Impact craters are the predominant landforms on most planetary surfaces and provide important insight into age relationships and surface characteristics. Martian surface ages have been deduced solely from the distribution of impact craters on various geologic units. Crater morphology provides clues to the nature of the martian surface: lobate ejecta blankets and central pit craters common on Mars but uncommon on the Moon may indicate the presence of near-surface volatiles (ice and water). Degraded impact structures record variations in volcanic, fluvial, and aeolian activity. Finally, the shergottite, nakhlite, and chassignite (SNC) meteorites are believed to be fragments of Mars, ejected off the surface by a large impact event. Thus, an as yet unidentified impact crater may have provided us with the only samples of the martian surface to date.
Many of the martian landforms produced by the interplay of cratering and surface processes are seen nowhere else in the solar system. Future exploration of Mars will rely on existing impact craters to access materials otherwise too deep to be collected. Impact craters will continue to be important tools in unraveling the mysteries surrounding the red planet Mars.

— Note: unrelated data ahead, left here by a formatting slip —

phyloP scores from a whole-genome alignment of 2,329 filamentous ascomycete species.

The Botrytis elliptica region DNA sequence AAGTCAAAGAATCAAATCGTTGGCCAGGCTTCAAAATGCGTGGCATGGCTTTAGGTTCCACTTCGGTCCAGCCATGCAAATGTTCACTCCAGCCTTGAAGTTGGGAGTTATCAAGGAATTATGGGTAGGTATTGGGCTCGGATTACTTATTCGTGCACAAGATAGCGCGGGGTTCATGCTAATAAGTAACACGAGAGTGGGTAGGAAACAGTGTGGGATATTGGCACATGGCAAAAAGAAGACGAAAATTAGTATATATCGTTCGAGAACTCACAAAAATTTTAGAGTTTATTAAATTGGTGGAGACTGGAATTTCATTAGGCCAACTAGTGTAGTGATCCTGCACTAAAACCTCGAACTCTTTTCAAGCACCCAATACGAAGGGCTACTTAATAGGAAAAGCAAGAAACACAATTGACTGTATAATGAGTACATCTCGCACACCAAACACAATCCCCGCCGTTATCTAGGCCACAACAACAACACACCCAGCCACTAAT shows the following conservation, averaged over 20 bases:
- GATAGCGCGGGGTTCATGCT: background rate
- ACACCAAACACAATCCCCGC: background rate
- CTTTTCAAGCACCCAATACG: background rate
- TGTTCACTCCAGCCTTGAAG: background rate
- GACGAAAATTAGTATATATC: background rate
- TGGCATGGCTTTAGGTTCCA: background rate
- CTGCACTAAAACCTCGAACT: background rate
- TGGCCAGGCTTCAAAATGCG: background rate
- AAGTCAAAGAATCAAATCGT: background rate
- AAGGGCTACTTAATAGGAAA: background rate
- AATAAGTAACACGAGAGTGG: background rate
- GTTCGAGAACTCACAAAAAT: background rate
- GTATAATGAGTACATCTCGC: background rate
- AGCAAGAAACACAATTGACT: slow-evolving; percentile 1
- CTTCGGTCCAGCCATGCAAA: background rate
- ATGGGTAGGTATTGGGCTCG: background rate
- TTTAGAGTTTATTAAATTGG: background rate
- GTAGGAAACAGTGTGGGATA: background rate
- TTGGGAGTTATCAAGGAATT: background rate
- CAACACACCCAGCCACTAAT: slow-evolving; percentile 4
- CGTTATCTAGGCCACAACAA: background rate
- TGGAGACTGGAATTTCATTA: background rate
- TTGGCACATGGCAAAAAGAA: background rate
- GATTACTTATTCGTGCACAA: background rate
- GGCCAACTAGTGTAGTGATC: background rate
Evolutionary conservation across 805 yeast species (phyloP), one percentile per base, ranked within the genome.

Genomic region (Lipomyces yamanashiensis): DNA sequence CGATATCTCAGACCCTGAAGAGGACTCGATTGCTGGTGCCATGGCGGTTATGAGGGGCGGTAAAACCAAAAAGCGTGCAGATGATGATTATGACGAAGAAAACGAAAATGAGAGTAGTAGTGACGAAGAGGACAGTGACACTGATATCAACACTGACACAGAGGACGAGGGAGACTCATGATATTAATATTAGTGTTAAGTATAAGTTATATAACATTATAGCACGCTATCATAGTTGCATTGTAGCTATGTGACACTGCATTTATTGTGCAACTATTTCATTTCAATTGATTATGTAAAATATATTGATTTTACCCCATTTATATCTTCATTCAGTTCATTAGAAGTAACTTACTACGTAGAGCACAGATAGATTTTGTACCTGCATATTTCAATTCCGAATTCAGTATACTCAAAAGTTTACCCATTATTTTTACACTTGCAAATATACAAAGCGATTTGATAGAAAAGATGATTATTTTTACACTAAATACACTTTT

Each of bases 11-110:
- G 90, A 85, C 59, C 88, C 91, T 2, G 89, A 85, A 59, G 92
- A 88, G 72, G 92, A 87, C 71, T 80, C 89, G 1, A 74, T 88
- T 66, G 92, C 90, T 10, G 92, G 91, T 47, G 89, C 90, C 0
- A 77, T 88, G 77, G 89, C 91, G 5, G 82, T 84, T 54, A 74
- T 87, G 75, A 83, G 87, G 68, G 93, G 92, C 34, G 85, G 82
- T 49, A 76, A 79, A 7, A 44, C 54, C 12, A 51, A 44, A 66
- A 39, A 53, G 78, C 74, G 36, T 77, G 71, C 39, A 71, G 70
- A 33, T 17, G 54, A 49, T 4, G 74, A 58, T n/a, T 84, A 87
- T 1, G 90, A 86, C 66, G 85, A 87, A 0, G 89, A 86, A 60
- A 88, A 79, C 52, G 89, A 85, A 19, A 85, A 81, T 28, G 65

This set of 30 slides illustrates the diversity of martian impact craters and demonstrates their role in understanding the geological evolution of this complex planet. Unless otherwise noted on the image, all Viking Orbiter views of the martian surface are oriented with north at the top of the slide. Scale bars are included on the images and the captions contain size information for specific features.
Approximate locations on Mars of the craters included in this slide set.